GLOBAL WAR ON TERRORISM: by Joseph PoprzecznyNews Weekly
What to do with Guantánamo detainees?
, March 7, 2009
In waging its war on terrorists, the US could learn from the British Empire's suppression of the vicious Thuggee cult that once thrived in India, writes Joseph Poprzeczny.At the top of new American President Barack Obama's executive decision list is his internationally-publicised announcement on the closure, in one year's time, of Guantánamo Bay Detention Camp.
The controversial facility, situated within Guantánamo Bay Naval Base in Cuba, houses three camps, one of which has already been shut down.
They became operational after former President George W. Bush, in the wake of the September 11, 2001, attacks, declared that "extraordinary times required extraordinary measures".
The camps have been at the centre of a legal challenge (US Supreme Court, Hamdan v. Rumsfeld
, June 29, 2006) and ongoing disputation, especially between Republicans and Democrats.
Barack Obama has long declared that their existence has "shamed America". On January 21 this year, he announced that he wanted all proceedings by the Guantánamo Military Commission (GMC) against internees suspended for 120 days, and gave Department of Justice lawyers a year's deadline to close the detention centre.
However, his call failed to win the backing of the chief military judge at Guantánamo Bay, who, until Obama's announcement, was overseeing the high-profile case involving Abd al-Rahim al-Nashiri.
Al-Nashiri, a Saudi, was on trial for allegedly masterminding the October 2000 bombing of the American destroyer, USS Cole
, killing 17 American sailors and injuring many more.
In 1996 he had met al-Qaeda leader Osama bin Laden in Afghanistan. Two years later, the pair resolved to launch suicide attacks on American, and perhaps other, ships plying the waters off Aden by using boats loaded with high explosives.
Al-Nashiri's first attempt, early in 2000, on the guided missile destroyer USS The Sullivans
failed because his attack craft was overloaded with explosives and sank.
But the later attack on USS Cole
was successful and was followed with an attack on the 157,000-tonne French oil tanker, MV Limburg
, which was damaged and a Bulgarian crewman killed.
Al-Nashiri was captured in the United Arab Emirates in November 2002 and briefly detained in a secret CIA penitentiary, after which he was dispatched to Guantánamo Bay.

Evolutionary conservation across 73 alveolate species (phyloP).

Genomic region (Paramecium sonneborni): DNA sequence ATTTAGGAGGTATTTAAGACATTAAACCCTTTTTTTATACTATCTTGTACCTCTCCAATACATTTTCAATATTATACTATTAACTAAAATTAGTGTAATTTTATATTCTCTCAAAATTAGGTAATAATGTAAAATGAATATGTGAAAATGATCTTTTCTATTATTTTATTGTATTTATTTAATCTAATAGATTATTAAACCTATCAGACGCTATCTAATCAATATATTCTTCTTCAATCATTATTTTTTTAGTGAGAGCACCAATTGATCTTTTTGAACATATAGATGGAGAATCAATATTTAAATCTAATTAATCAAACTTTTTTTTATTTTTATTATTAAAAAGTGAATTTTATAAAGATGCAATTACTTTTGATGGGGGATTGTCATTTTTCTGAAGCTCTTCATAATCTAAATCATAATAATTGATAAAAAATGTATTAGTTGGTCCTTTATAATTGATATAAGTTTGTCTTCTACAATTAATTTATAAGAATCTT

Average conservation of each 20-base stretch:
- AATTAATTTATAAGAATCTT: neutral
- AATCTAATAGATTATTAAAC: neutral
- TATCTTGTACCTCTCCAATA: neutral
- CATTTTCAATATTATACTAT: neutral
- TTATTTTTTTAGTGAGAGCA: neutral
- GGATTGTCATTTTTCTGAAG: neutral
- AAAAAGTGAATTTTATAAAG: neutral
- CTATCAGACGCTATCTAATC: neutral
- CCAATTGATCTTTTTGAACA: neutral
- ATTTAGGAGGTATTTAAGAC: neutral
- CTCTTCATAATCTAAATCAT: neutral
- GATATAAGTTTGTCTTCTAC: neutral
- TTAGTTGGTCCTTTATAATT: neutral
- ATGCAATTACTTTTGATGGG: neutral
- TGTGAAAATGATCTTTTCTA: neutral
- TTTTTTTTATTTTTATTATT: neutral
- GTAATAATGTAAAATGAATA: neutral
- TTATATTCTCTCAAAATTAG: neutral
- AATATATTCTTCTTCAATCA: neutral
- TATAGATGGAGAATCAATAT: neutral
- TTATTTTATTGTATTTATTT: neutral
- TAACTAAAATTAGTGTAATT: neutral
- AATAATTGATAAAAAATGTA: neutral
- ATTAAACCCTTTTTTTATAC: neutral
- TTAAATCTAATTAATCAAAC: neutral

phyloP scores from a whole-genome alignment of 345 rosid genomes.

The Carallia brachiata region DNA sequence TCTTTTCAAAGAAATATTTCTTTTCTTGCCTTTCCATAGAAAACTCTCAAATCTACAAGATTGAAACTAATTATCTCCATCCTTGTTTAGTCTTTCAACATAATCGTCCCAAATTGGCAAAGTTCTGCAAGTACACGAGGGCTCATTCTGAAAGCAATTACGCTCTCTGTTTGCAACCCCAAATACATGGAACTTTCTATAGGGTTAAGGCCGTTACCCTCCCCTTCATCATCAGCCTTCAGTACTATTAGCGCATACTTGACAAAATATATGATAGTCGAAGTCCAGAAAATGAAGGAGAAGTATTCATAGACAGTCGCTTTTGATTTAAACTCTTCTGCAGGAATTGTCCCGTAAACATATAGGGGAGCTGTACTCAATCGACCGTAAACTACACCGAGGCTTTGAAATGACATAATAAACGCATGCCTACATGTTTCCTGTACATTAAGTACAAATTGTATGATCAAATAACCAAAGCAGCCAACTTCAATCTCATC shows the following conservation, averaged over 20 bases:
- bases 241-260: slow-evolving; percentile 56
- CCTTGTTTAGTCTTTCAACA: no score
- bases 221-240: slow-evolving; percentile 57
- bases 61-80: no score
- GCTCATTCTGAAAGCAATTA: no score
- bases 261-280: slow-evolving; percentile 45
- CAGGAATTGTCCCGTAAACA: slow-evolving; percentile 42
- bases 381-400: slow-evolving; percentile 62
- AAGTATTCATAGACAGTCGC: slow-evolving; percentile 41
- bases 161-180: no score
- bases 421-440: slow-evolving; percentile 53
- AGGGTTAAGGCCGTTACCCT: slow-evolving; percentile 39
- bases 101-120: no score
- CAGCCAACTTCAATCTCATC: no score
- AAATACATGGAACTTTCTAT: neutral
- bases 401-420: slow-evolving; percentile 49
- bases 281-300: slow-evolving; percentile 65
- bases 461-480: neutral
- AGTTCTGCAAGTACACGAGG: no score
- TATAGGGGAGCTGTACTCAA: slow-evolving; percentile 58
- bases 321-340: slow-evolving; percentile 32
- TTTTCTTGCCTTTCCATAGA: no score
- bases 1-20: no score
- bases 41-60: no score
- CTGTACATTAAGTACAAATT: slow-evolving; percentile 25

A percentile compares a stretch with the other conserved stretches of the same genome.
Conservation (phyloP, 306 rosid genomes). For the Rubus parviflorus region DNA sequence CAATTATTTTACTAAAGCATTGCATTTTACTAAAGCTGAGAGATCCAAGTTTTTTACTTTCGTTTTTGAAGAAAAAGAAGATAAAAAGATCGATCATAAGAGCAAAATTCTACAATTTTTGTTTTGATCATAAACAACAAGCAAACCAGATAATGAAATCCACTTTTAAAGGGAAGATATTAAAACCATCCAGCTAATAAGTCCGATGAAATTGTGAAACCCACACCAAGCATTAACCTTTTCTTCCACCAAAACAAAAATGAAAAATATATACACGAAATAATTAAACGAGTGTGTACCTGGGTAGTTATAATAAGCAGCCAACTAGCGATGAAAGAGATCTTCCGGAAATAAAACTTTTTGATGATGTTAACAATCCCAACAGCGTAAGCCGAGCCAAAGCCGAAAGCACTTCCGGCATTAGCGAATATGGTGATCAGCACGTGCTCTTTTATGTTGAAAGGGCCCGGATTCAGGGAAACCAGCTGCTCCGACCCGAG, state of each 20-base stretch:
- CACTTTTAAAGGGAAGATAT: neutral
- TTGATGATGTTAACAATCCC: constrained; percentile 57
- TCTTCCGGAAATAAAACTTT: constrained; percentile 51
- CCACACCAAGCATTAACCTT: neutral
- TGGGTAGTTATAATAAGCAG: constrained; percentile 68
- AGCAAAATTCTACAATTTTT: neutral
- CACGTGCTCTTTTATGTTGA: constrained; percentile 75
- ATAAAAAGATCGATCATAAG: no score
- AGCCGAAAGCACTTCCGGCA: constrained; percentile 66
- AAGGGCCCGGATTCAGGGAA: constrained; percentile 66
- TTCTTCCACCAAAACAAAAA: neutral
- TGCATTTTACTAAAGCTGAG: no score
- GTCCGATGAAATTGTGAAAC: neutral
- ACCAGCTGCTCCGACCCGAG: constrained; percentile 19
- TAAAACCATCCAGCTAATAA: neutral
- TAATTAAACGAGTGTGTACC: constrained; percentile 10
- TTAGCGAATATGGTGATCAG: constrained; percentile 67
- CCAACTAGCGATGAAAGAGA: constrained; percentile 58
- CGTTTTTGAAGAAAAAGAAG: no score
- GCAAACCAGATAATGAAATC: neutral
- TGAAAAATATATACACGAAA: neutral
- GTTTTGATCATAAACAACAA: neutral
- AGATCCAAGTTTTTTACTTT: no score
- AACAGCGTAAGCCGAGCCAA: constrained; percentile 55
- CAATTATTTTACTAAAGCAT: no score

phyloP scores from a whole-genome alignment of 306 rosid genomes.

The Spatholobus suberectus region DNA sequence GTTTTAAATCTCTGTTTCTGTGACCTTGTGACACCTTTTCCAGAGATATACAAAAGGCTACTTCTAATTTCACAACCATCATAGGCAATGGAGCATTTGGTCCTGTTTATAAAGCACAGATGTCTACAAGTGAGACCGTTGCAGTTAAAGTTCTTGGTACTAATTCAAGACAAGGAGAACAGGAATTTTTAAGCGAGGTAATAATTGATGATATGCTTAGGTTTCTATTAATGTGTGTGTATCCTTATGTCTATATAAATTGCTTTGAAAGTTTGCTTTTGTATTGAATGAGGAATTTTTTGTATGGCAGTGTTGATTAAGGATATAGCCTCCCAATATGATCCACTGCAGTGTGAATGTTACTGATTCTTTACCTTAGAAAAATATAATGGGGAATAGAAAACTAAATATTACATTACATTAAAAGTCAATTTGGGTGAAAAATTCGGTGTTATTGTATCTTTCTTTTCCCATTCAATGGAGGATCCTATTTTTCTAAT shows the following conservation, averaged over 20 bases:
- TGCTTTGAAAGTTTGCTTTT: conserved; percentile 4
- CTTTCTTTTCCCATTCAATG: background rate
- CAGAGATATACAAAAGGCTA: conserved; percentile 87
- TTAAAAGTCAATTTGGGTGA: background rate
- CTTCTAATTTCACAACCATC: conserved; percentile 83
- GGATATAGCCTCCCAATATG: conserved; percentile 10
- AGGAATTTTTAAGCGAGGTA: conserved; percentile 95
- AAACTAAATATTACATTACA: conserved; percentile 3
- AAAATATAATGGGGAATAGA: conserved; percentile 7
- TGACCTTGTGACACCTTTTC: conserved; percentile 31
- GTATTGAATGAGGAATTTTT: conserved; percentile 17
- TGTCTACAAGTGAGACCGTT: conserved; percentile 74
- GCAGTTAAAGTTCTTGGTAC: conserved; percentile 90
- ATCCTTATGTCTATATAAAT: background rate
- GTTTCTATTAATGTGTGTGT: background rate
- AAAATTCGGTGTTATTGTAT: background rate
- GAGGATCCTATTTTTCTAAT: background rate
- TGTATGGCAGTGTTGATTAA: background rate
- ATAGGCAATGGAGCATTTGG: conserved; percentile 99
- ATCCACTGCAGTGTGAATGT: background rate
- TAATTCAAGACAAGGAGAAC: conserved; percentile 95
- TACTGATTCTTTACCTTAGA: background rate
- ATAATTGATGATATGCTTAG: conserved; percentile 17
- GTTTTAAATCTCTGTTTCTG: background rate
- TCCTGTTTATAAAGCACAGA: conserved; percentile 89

Chief military judge at Guantánamo Bay, Colonel James Pohl, said that he found the Obama Administration's arguments for suspending all proceedings against internees "unpersuasive" and that the al-Nashiri case should proceed because "the public interest in a speedy trial will be harmed by the delay in the arraignment". (Washington Post
, January 20, 2009).
Guantánamo Bay has another 245 similar detainees, if not all as notorious as al-Nashiri, with up to 80 likely to be tried and the rest set free.
Guantánamo Bay once held about twice that number. About 60 of those already released are either known, or suspected, to have returned to frontline terrorist activities.
Given this one-in-four recidivist level, the release of any more of these inmates may well seriously demoralise American forces and security agencies engaged in the war on terrorism.
To compound Obama's likely problems, another high-profile Guantánamo Bay detainee is Khalid Shaikh Mohammed, the alleged mastermind for al-Qaeda's murderous suicide-airliner attacks on the US on September 11, 2001.
If Mohammed were ever to be released, or managed to escape, it would be an international catastrophe akin to Napoleon Bonaparte escaping imprisonment on the Mediterranean island of Elba in 1814. Within a year he regained mastery of France. This led to the costly and unnecessary Battle of Waterloo, during which Wellington lost 15,000 men dead and wounded.
In waging its war on terrorists, the US could learn from the British Empire's suppression of the vicious Thuggee cult that once thrived in India.
"Thug" is an Anglo-Indian word for a murderous cult of wandering highwaymen, adept at strangling to death unsuspecting travellers.
Up to 100,000 deaths are attributed to Thuggee during its 150-years-long killing spree which the British largely brought to an end by 1840.
Rather like America's various intelligence bodies under-estimating al-Qaeda before 9/11, British colonial officials in India were initially slow in grasping the gravity of the Thuggee problem. But like America after 9/11, the British quickly turned the tables on their terrorist enemy by transforming the hunters into the hunted. They managed to stamp out Thuggee within 30 years.Suspected terrorists
Unlike Obama's leniency towards suspected terrorists, Britain's war on the Thugs was remorseless, involving not only ongoing trials and executions but also deportation to isolated locations - for life.
"No Thug lifer was ever paroled," writes British historian Dr Mike Dash, author of Thug: The True Story of India's Murderous Cult
"Even when the convict settlements at Penang and Singapore were closed down between 1867 and 1873, and many of the prisoners freed, the 250 Thugs found there were simply transferred to a brand new penal colony being established in the Andaman Islands."- Joseph Poprzeczny